What should Disney’s next theme park in America be?

Fans are debating that question as Disney moves ahead with its plans to spend $60 billion on its parks and destinations over the next decade. Just in the past month, Disney cut a deal with Florida to spend up to $17 billion on Walt Disney World over the next 15 years. That’s almost 10 times the at least $1.9 billion that Disney has promised to invest at Disneyland over the next decade. The Florida deal includes approval for Disney to build a fifth theme park at Walt Disney World, which has prompted wild speculation among fans.

Sign up for our Park Life newsletter and find out what’s new and interesting every week at Southern California’s theme parks. Subscribe here.

Ultimately, I do not really care what theme Walt Disney World should choose for its next park. It can be villains, heroes, new movies or old cartoons. All I know is that if Disney ever builds a fifth theme park in Florida, it needs to be all-indoors.

Having just returned from another trip to the Sunstroke State, I must report that summer weather in Orlando these days too often feels incompatible with human life. The combination punch of extreme heat and humidity batters the joy that families have spent thousands of dollars to feel by visiting Disney. Afternoon thunderstorms used to provide a consistent daily reprieve, but I have endured too many days in recent years when that relief never came.

And if your plan to keep your guests comfortable relies on regular incidents of violent wind, dangerous lightning and pummeling rainfall, then, yeah, you need to build a weather-proof theme park anyway. An indoor theme park would allow Disney’s guests to enjoy their day in comfort, while providing Disney’s Imagineers an opportunity to create the most immersive lands and attractions imaginable.

Start by sending a team of Imagineers and Disney executives on a benchmarking trip to Yas Island in Abu Dhabi. Warner Bros. World Abu Dhabi remains the creative model for what an indoor theme park can be, with the skyscape and lighting in each land perfectly designed for its theme. It’s an inspiration for what is possible in immersive themed entertainment design.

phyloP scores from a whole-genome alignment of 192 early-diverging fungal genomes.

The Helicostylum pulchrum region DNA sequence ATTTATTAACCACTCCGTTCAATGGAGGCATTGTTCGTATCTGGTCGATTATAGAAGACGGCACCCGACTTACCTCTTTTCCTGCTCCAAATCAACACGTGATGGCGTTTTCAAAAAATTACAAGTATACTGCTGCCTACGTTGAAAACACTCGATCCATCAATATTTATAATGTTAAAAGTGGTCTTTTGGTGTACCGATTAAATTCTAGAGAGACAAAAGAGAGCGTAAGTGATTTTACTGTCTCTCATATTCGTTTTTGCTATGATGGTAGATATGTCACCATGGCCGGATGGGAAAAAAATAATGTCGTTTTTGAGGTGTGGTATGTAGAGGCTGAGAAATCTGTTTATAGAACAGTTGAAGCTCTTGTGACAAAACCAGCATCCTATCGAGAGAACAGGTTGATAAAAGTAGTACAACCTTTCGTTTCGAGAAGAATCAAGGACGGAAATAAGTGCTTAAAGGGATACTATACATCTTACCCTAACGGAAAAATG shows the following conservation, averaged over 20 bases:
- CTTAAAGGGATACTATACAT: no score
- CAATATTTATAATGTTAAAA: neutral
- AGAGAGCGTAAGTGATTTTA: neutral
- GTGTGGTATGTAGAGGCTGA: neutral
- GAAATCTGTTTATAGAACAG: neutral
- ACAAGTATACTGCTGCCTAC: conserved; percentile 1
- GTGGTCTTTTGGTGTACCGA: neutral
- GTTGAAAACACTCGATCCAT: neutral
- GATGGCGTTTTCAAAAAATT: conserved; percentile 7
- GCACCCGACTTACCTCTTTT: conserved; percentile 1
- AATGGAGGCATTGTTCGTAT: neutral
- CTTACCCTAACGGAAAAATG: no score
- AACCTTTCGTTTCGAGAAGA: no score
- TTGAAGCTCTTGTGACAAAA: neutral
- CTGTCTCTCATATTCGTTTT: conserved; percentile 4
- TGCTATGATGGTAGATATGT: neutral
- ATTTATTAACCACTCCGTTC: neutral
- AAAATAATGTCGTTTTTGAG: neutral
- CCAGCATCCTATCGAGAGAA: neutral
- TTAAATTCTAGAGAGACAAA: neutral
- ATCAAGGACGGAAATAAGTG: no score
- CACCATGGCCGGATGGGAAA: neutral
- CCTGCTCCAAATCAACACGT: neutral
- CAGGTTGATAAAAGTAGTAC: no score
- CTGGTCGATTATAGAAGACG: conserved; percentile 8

But Disney does not need to travel that far to tap into the creative talent behind Warner Bros. World Abu Dhabi. Much of its design team, including creative director Dave Cobb, are based in Southern California, within minutes of Walt Disney Imagineering’s Glendale headquarters.

Granted, building indoor attractions can cost much, much more money than creating traditional outdoor rides. Without access to cheap oil like Middle Eastern countries, Disney would need to build more solar farms on its Florida property to provide needed energy while getting creative in applying technology to shade and cool its park.

Yet with Disney talking about spending tens of billions of dollars in Florida, I am left to wonder if an indoor park is not already in Walt Disney World’s expansion plans. Let’s hope so. An indoor park is Disney’s best opportunity to create a new world of magic without the misery of Florida weather.